What Are Some Potential Tax Implications of a Trump Presidency?

After a long and very divided election cycle, Donald J. Trump is officially the President Elect of the United States. Because there’s still some time before he officially takes office, people from all walks of life have questions about what his term is going to mean for them personally and the United States as a whole.

Since tax services are our area of expertise, we want to contribute to this conversation by looking at the impact Trump’s presidency may have on the taxes of Americans:

 

The President and Taxes

During the election process, Trump talked about taxes a lot. But before we get into any of those specifics, it’s important to note that the Constitution of the United States does not allow the President to change tax rates or set tax policy. Instead, those are actions that must be approved by Congress. And even though Republicans in the House and Senate now have control of both bodies of Congress, that doesn’t automatically mean they’ll see eye to eye with the 45th President.

 

4 Trump Tax Proposals

The first notable proposal that has come from Trump is reducing the current seven income tax brackets to three. As part of this proposal, the standard deduction amount would be more than doubled for both single and joint filers. Itemized deductions would be capped at $100k for single filers and $200k for joint filings. This plan would also eliminate personal exemptions, the alternative minimum tax and head-of-household filing status.

Another notable proposal has to do with child care. This would take the form of adding a deduction for child care equal to the state average cost of child care for children under age thirteen. This deduction would be available for up to four children, including those with stay-at-home parents or grandparents. The proposal also includes a spending rebate on remaining child care expenses for low-income parents, allowing annual tax-deductible contributions into Dependent Care Savings Accounts and a deduction for the cost of elder care.

The two other proposals we want to touch on both have to do with repealing existing policies. The first is repealing the estate tax. Capital gains above $10 million held until death could be taxed, with family farms and small businesses being exempt. Trump has also proposed repealing the Affordable Care Act net investment income tax.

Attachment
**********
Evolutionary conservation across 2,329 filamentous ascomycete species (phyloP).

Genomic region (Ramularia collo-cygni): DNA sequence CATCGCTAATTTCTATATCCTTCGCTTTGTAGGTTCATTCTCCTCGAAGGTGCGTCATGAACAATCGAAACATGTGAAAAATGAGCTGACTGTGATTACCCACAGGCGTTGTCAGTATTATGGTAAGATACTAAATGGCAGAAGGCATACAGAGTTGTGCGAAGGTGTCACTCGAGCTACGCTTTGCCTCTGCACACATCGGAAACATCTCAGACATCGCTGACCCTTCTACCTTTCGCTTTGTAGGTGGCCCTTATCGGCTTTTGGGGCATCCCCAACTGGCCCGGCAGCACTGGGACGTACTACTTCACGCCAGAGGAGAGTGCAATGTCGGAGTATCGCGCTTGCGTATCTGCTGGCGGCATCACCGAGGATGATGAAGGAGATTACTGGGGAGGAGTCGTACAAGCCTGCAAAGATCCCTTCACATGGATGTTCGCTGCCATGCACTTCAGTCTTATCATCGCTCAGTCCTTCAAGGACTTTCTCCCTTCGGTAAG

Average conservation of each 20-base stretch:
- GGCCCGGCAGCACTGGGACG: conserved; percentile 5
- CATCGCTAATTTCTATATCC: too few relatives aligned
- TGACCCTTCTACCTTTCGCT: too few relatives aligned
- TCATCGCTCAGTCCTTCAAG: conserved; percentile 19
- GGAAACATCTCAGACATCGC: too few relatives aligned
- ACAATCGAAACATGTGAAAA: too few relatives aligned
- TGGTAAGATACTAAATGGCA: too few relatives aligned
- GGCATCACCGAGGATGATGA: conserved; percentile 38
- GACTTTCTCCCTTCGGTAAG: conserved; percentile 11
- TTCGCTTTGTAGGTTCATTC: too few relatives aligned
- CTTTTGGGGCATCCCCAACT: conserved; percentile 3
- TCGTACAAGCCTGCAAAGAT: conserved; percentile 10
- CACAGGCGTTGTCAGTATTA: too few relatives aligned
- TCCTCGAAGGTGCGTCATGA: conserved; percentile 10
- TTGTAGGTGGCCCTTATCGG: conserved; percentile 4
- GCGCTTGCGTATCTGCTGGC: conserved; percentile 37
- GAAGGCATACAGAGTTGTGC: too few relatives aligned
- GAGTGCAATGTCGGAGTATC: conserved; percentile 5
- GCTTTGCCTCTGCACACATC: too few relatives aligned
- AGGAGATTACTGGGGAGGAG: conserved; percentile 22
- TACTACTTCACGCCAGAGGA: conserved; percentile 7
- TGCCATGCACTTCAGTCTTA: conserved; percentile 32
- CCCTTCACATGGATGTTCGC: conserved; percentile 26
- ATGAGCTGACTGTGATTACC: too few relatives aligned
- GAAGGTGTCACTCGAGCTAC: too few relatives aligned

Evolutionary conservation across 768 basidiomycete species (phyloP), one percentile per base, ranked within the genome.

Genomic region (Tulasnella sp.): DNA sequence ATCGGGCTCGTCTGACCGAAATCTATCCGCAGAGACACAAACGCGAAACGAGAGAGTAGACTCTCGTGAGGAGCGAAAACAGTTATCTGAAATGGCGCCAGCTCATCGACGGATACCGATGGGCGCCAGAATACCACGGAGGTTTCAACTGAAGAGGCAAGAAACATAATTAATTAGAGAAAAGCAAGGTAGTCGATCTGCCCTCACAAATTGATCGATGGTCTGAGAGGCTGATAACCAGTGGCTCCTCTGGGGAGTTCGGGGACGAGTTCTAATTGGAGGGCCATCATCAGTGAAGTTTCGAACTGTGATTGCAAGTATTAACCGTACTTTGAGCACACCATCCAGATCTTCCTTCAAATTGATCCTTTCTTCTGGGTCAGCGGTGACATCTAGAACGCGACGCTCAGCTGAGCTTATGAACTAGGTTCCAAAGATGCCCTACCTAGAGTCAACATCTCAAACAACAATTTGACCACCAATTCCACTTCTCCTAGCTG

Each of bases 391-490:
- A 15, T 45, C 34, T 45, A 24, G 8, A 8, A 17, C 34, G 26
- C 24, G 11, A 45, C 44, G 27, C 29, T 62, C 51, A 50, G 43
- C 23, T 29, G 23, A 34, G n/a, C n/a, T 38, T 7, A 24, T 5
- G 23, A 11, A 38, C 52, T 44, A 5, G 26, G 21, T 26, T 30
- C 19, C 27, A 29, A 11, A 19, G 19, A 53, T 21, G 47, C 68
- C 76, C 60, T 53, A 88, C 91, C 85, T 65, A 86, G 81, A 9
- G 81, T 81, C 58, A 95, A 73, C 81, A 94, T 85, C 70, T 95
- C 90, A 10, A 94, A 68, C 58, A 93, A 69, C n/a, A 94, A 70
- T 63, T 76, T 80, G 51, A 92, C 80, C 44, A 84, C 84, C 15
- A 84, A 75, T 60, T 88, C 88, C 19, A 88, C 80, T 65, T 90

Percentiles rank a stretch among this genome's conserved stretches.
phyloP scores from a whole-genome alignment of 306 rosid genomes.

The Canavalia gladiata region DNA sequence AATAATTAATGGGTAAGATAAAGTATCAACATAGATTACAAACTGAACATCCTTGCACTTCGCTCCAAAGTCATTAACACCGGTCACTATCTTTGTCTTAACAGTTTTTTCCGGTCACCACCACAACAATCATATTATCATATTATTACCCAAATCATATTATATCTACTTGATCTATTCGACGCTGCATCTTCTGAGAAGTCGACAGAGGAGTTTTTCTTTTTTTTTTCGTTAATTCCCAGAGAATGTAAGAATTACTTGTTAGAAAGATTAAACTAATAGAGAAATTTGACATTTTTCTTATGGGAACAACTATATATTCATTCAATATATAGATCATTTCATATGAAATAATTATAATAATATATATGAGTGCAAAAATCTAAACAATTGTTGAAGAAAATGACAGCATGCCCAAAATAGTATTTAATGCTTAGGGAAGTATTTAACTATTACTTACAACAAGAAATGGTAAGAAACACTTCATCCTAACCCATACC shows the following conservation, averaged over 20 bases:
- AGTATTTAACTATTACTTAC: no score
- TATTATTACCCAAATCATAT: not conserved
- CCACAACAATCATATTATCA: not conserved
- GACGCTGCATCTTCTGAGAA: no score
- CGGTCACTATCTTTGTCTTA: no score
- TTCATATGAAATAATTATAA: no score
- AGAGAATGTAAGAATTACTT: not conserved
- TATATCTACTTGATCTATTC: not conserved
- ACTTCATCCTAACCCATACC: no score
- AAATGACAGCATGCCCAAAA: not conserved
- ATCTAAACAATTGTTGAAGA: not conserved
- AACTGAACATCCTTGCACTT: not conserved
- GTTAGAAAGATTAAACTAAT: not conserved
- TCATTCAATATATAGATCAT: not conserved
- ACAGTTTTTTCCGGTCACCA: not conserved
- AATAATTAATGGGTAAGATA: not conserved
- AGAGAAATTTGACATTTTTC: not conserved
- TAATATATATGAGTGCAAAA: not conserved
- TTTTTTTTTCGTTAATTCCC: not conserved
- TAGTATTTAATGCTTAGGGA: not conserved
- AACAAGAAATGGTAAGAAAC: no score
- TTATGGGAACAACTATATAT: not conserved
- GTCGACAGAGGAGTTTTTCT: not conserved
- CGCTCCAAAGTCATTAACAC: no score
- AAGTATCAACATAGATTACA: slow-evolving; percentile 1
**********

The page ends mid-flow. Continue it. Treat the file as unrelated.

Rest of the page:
Although there will definitely be changes over the next few years, most of us will continue living our lives by getting up each day and working hard. If you’re a business owner and want to ensure that you maximize the benefits you’re able to reap from your hard work, learn more about why Donohoo Accounting Services truly understands the challenges faced by small business owners.

 

 

Using Retirement Plan Contributions to Reduce Your AGI

AGI stands for adjusted gross income. This number sets the threshold for certain deductions such as medical expenses. It also determines eligibility for tax credits like the retirement savings credit and American opportunity credit. As its name implies, AGI is something that can change based on certain factors. That’s why we want to cover the effect that contributing to your IRA can have on it, along with another aspect of a retirement plan contribution that can reduce tax liability.

 

How Traditional IRA Contributions Adjust Income

When you make a contribution to a traditional IRA, it receives classification as an adjustment to income. The impact this will have on adjusted gross income is reducing it on a dollar-for-dollar basis. So if you make a fully qualified contribution of $3,000, that’s the exact amount your AGI will be reduced.

While that’s the basic overview of how this type of contribution affects AGI, as with many aspects of the tax code, there are some important considerations to take into account. One is how much of a traditional IRA contribution is deductible. For an unmarried individual who isn’t covered by an employer plan like a 401(k), the amount contributed will be fully deductible.

For people who are married, this type of contribution is only guaranteed to be deductible when neither spouse is part of an employer-sponsored retirement plan. If that criteria is met, contributions made will reduce adjusted gross income. It’s worth noting that while contributing to a Roth IRA can be a smart financial decision, this specific contribution won’t reduce AGI due to it involving after-tax dollars.

 

other Important Notes About Contributions and Retirement Plans

Even for people who are single, if they are covered by an employer plan and their AGI exceeds a certain threshold, their traditional IRA contribution won’t be deducted. Another thing to keep in mind about both traditional and Roth IRA contributions is they can qualify you for the retirement savings credit. If you’re eligible for this credit and claim it, you’ll be able to directly reduce your tax liability.

What’s interesting about the retirement savings credit is even though it lowers tax liability, it does not reduce AGI. That’s because it’s classified as a credit and not a deduction. The main criteria for claiming this credit are being over 18, having a modified AGI that falls below a specified level and not being a full-time student.

As this issue demonstrates, optimizing your tax situation can be quite a challenge. If this is something you want to do but are feeling overwhelmed by the number of questions you have, the best way to get answers and guidance is by enlisting the help of our professional tax services.